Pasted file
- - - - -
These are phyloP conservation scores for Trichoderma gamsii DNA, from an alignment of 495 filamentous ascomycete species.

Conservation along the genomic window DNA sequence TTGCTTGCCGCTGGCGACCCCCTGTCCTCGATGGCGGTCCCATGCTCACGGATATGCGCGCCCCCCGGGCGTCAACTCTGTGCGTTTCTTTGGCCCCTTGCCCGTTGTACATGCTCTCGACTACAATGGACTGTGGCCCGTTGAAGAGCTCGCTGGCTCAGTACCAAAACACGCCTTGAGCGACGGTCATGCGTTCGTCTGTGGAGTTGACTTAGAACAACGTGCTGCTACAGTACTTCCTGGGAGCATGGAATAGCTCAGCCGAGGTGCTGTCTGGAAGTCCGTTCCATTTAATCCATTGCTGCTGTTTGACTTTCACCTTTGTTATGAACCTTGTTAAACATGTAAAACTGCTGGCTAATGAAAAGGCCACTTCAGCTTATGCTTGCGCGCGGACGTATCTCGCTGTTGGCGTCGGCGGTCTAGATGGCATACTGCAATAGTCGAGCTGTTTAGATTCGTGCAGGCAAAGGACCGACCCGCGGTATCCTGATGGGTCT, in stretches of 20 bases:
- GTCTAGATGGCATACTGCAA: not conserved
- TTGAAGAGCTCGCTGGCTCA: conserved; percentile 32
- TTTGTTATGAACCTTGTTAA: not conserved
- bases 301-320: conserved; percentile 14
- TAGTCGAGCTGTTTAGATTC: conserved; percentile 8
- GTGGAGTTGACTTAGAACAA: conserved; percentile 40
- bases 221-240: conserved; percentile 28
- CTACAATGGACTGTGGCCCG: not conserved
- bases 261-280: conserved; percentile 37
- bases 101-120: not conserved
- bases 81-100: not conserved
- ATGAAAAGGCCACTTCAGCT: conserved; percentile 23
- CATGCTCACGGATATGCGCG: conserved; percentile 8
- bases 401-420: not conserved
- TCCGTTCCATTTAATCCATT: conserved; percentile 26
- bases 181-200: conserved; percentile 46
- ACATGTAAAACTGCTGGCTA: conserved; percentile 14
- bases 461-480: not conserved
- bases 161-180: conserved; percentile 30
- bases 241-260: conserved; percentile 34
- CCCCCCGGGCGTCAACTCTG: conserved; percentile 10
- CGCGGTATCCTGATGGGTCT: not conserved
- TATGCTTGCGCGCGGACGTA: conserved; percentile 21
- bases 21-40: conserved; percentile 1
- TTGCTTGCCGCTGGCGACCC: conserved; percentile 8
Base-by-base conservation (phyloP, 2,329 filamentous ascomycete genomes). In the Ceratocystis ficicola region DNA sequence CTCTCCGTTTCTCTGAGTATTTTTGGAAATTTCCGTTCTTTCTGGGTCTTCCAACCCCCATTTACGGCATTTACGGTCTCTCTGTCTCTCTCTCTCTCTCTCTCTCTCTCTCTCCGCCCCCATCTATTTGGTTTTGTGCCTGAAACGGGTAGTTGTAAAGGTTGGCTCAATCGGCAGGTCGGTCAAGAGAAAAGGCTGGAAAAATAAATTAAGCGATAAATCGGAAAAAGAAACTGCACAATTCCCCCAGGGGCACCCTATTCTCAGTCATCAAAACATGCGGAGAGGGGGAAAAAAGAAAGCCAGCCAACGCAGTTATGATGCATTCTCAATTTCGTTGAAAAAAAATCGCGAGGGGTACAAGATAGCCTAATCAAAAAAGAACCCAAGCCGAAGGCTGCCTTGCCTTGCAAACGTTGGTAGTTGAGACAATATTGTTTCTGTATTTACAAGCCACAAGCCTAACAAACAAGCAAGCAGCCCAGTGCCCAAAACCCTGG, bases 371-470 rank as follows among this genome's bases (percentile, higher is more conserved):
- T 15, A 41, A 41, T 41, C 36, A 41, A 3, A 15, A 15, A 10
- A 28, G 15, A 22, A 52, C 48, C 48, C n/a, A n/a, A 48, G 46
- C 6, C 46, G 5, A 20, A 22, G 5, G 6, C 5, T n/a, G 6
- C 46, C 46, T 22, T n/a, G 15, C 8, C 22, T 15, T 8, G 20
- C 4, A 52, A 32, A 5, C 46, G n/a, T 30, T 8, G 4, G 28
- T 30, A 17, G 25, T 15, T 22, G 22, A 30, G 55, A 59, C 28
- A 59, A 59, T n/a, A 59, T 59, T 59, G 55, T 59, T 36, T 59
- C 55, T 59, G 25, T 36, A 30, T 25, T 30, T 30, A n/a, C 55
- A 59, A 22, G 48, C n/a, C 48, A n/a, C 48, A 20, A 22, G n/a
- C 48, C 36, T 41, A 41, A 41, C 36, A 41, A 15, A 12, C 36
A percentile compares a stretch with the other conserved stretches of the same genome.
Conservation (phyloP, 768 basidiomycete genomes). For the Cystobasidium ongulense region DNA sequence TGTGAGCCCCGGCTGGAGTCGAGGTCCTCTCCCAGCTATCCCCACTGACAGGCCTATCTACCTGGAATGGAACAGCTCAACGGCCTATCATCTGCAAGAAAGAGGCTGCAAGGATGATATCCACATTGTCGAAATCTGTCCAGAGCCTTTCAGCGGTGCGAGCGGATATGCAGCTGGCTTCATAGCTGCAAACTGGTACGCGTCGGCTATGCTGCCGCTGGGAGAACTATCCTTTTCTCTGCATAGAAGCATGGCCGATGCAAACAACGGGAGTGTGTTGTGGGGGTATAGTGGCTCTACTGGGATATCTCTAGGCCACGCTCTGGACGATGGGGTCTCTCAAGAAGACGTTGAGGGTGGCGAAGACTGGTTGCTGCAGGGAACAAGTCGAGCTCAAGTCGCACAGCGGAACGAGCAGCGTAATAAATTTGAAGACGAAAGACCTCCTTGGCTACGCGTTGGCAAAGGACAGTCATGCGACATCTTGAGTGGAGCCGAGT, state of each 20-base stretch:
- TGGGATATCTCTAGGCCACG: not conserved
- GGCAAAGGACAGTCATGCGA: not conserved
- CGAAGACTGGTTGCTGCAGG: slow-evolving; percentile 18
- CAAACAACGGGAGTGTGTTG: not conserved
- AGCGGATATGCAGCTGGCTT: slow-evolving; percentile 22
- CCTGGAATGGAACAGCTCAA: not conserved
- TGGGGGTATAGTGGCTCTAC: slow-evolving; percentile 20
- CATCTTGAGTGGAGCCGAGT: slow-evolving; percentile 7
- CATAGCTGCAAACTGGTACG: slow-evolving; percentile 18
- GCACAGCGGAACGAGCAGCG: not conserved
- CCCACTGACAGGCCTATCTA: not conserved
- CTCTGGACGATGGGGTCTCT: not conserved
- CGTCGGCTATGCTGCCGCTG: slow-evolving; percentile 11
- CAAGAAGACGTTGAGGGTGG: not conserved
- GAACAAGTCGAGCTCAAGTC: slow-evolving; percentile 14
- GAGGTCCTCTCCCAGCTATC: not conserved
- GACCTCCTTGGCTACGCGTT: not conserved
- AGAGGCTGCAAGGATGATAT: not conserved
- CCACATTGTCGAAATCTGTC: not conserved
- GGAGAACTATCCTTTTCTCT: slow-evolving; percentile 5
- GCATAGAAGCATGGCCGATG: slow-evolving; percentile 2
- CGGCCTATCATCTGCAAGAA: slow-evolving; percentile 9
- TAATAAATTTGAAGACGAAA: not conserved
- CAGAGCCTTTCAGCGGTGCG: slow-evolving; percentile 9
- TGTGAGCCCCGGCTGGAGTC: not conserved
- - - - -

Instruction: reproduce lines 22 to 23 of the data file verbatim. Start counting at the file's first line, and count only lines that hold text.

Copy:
- bases 241-260: conserved; percentile 34
- CCCCCCGGGCGTCAACTCTG: conserved; percentile 10